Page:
Crime & Justice

Samsung leader returns to court a week after being released

Seoul, Aug 19 (EFE).- Samsung leader Lee Jae-yong appeared Thursday before a Seoul court trying him for alleged fraud and manipulation of assets, just a week after he was released from prison, where he was jailed for corruption, thanks to a government pardon.

Lee was formally charged in September with various crimes surrounding the controversial merger of two group companies in 2015 that strengthened his control over the conglomerate.

The businessman and several executives are accused of manipulating the price of stock assets, violating the law of external audits and carrying out unfair commercial practices.

The prosecution believes that the value of Cheil Industries, one of the two group companies that merged and of which Lee was the majority shareholder, was artificially inflated, and the opposite was done with the other company involved, Samsung C&T.

The value of Samsung Bioepis, a joint venture between United States-based Biogen and Samsung Biologics, which is a Cheil subsidiary, is also believed to have been inflated by about 4.5 trillion won ($ 3.8 billion).

Lee, who denied the charges before the court that is trying him, was released Friday from prison – where he was admitted for more than a year and a half for his role in the corruption plot of the so-called “South Korean Rasputin.” This was thanks to a pardon granted by the government on the basis that he had already served 60 percent of his sentence.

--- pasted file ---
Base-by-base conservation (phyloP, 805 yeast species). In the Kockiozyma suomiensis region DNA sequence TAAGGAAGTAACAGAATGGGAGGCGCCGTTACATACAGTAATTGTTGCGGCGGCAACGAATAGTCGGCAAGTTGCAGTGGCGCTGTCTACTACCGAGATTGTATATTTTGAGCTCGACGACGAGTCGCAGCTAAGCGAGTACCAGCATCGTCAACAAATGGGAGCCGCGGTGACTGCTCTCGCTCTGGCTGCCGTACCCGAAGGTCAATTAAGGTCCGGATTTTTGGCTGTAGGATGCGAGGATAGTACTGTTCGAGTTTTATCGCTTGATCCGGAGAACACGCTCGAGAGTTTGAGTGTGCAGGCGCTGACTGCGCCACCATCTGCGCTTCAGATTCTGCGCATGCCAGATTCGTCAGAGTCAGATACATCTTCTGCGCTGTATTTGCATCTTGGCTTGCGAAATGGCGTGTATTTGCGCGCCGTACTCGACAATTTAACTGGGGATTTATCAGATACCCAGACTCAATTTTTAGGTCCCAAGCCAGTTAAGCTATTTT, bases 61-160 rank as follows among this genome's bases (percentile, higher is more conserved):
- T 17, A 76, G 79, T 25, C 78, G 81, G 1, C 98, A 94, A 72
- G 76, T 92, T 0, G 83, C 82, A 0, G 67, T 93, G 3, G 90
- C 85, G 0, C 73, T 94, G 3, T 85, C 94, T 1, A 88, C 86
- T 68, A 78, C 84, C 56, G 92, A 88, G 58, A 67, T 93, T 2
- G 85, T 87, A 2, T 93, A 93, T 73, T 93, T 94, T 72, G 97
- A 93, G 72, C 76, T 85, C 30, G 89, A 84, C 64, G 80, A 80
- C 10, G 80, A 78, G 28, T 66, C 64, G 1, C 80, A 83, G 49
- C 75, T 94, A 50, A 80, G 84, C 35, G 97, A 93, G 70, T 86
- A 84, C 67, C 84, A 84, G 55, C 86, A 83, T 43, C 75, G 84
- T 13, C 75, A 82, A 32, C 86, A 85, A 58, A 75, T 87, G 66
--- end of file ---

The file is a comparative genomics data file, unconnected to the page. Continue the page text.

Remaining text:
The government did not answer journalists Thursday at the court entrance about Lee’s prohibition to work for the Samsung group for five years to maintain his freedom.

However, as Justice Minister Park Beom-kye said Thursday, Lee has not received any salary from Samsung or held any executive position for five years, so technically his work for the conglomerate cannot be sanctioned.

The government also said granting Lee’s pardon is of “national interest” for the economy, since he leads the business group that generates 20 percent of South Korean gross domestic product (GDP).

The magnate is also pending with South Korean justice another case for the alleged recreational use of propofol, an injectable drug that is used as an anesthetic in certain medical procedures. EFE


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